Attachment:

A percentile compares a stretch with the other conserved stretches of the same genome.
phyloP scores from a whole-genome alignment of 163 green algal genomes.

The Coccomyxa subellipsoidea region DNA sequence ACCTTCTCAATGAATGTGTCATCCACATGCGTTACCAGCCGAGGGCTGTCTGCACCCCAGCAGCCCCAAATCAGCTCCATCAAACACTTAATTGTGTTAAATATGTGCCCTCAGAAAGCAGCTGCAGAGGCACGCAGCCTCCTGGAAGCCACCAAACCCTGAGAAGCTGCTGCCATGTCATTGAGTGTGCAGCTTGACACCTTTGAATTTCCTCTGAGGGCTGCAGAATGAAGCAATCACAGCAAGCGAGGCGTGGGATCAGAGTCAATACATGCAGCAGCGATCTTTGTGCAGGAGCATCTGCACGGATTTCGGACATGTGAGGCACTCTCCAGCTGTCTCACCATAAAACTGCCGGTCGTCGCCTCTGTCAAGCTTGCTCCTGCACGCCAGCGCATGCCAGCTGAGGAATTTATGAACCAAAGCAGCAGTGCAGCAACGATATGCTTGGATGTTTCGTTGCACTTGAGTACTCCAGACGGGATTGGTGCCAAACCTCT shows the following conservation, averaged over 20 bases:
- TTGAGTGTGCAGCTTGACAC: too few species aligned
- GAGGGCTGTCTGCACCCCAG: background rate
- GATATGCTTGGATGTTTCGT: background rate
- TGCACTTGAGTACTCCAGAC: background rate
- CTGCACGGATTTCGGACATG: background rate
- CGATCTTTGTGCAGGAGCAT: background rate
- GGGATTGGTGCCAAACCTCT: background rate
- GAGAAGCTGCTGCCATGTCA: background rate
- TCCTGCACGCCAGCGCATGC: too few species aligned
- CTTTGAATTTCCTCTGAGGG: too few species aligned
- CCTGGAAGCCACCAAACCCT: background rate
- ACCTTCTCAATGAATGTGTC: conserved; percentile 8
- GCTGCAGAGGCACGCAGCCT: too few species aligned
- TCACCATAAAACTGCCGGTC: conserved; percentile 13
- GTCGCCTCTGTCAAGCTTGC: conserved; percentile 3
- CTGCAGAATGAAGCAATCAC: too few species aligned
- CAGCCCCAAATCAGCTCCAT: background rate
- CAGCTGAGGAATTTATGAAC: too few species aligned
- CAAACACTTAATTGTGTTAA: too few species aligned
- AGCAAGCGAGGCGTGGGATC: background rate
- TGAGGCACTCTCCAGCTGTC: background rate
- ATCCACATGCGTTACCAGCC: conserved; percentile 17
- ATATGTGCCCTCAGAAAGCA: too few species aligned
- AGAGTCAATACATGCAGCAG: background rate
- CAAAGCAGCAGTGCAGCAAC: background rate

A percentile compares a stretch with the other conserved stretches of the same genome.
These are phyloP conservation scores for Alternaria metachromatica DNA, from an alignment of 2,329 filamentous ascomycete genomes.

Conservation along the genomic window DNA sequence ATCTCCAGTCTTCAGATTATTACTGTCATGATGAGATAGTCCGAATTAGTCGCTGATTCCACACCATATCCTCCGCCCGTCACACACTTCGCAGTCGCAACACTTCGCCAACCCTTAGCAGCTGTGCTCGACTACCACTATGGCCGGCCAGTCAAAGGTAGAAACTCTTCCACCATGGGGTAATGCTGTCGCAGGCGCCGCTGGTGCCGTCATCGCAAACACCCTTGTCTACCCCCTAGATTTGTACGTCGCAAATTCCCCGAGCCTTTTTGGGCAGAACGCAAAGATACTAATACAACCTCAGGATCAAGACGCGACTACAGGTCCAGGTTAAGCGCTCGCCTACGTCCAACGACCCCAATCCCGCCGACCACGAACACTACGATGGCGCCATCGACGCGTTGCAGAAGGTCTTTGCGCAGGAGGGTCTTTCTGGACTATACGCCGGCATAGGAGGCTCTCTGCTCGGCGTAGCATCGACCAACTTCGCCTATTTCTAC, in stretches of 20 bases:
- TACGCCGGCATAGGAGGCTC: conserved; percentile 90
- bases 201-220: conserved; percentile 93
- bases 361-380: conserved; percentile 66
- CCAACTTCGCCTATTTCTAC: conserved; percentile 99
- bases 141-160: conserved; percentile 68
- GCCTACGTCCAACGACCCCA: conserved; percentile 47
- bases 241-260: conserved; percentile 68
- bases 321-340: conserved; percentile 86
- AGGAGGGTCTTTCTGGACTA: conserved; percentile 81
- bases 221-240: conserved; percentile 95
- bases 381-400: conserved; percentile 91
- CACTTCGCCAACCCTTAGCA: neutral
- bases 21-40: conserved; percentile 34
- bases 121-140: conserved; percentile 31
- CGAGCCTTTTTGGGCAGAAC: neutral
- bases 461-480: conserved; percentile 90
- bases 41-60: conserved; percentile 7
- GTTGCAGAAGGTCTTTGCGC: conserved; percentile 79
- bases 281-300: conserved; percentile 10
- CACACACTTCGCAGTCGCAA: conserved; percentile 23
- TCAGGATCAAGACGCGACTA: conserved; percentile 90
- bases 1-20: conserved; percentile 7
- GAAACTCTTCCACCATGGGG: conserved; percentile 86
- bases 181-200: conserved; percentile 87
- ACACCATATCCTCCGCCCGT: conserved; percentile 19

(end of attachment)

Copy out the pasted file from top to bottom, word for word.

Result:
A percentile compares a stretch with the other conserved stretches of the same genome.
phyloP scores from a whole-genome alignment of 163 green algal genomes.

The Coccomyxa subellipsoidea region DNA sequence ACCTTCTCAATGAATGTGTCATCCACATGCGTTACCAGCCGAGGGCTGTCTGCACCCCAGCAGCCCCAAATCAGCTCCATCAAACACTTAATTGTGTTAAATATGTGCCCTCAGAAAGCAGCTGCAGAGGCACGCAGCCTCCTGGAAGCCACCAAACCCTGAGAAGCTGCTGCCATGTCATTGAGTGTGCAGCTTGACACCTTTGAATTTCCTCTGAGGGCTGCAGAATGAAGCAATCACAGCAAGCGAGGCGTGGGATCAGAGTCAATACATGCAGCAGCGATCTTTGTGCAGGAGCATCTGCACGGATTTCGGACATGTGAGGCACTCTCCAGCTGTCTCACCATAAAACTGCCGGTCGTCGCCTCTGTCAAGCTTGCTCCTGCACGCCAGCGCATGCCAGCTGAGGAATTTATGAACCAAAGCAGCAGTGCAGCAACGATATGCTTGGATGTTTCGTTGCACTTGAGTACTCCAGACGGGATTGGTGCCAAACCTCT shows the following conservation, averaged over 20 bases:
- TTGAGTGTGCAGCTTGACAC: too few species aligned
- GAGGGCTGTCTGCACCCCAG: background rate
- GATATGCTTGGATGTTTCGT: background rate
- TGCACTTGAGTACTCCAGAC: background rate
- CTGCACGGATTTCGGACATG: background rate
- CGATCTTTGTGCAGGAGCAT: background rate
- GGGATTGGTGCCAAACCTCT: background rate
- GAGAAGCTGCTGCCATGTCA: background rate
- TCCTGCACGCCAGCGCATGC: too few species aligned
- CTTTGAATTTCCTCTGAGGG: too few species aligned
- CCTGGAAGCCACCAAACCCT: background rate
- ACCTTCTCAATGAATGTGTC: conserved; percentile 8
- GCTGCAGAGGCACGCAGCCT: too few species aligned
- TCACCATAAAACTGCCGGTC: conserved; percentile 13
- GTCGCCTCTGTCAAGCTTGC: conserved; percentile 3
- CTGCAGAATGAAGCAATCAC: too few species aligned
- CAGCCCCAAATCAGCTCCAT: background rate
- CAGCTGAGGAATTTATGAAC: too few species aligned
- CAAACACTTAATTGTGTTAA: too few species aligned
- AGCAAGCGAGGCGTGGGATC: background rate
- TGAGGCACTCTCCAGCTGTC: background rate
- ATCCACATGCGTTACCAGCC: conserved; percentile 17
- ATATGTGCCCTCAGAAAGCA: too few species aligned
- AGAGTCAATACATGCAGCAG: background rate
- CAAAGCAGCAGTGCAGCAAC: background rate

A percentile compares a stretch with the other conserved stretches of the same genome.
These are phyloP conservation scores for Alternaria metachromatica DNA, from an alignment of 2,329 filamentous ascomycete genomes.

Conservation along the genomic window DNA sequence ATCTCCAGTCTTCAGATTATTACTGTCATGATGAGATAGTCCGAATTAGTCGCTGATTCCACACCATATCCTCCGCCCGTCACACACTTCGCAGTCGCAACACTTCGCCAACCCTTAGCAGCTGTGCTCGACTACCACTATGGCCGGCCAGTCAAAGGTAGAAACTCTTCCACCATGGGGTAATGCTGTCGCAGGCGCCGCTGGTGCCGTCATCGCAAACACCCTTGTCTACCCCCTAGATTTGTACGTCGCAAATTCCCCGAGCCTTTTTGGGCAGAACGCAAAGATACTAATACAACCTCAGGATCAAGACGCGACTACAGGTCCAGGTTAAGCGCTCGCCTACGTCCAACGACCCCAATCCCGCCGACCACGAACACTACGATGGCGCCATCGACGCGTTGCAGAAGGTCTTTGCGCAGGAGGGTCTTTCTGGACTATACGCCGGCATAGGAGGCTCTCTGCTCGGCGTAGCATCGACCAACTTCGCCTATTTCTAC, in stretches of 20 bases:
- TACGCCGGCATAGGAGGCTC: conserved; percentile 90
- bases 201-220: conserved; percentile 93
- bases 361-380: conserved; percentile 66
- CCAACTTCGCCTATTTCTAC: conserved; percentile 99
- bases 141-160: conserved; percentile 68
- GCCTACGTCCAACGACCCCA: conserved; percentile 47
- bases 241-260: conserved; percentile 68
- bases 321-340: conserved; percentile 86
- AGGAGGGTCTTTCTGGACTA: conserved; percentile 81
- bases 221-240: conserved; percentile 95
- bases 381-400: conserved; percentile 91
- CACTTCGCCAACCCTTAGCA: neutral
- bases 21-40: conserved; percentile 34
- bases 121-140: conserved; percentile 31
- CGAGCCTTTTTGGGCAGAAC: neutral
- bases 461-480: conserved; percentile 90
- bases 41-60: conserved; percentile 7
- GTTGCAGAAGGTCTTTGCGC: conserved; percentile 79
- bases 281-300: conserved; percentile 10
- CACACACTTCGCAGTCGCAA: conserved; percentile 23
- TCAGGATCAAGACGCGACTA: conserved; percentile 90
- bases 1-20: conserved; percentile 7
- GAAACTCTTCCACCATGGGG: conserved; percentile 86
- bases 181-200: conserved; percentile 87
- ACACCATATCCTCCGCCCGT: conserved; percentile 19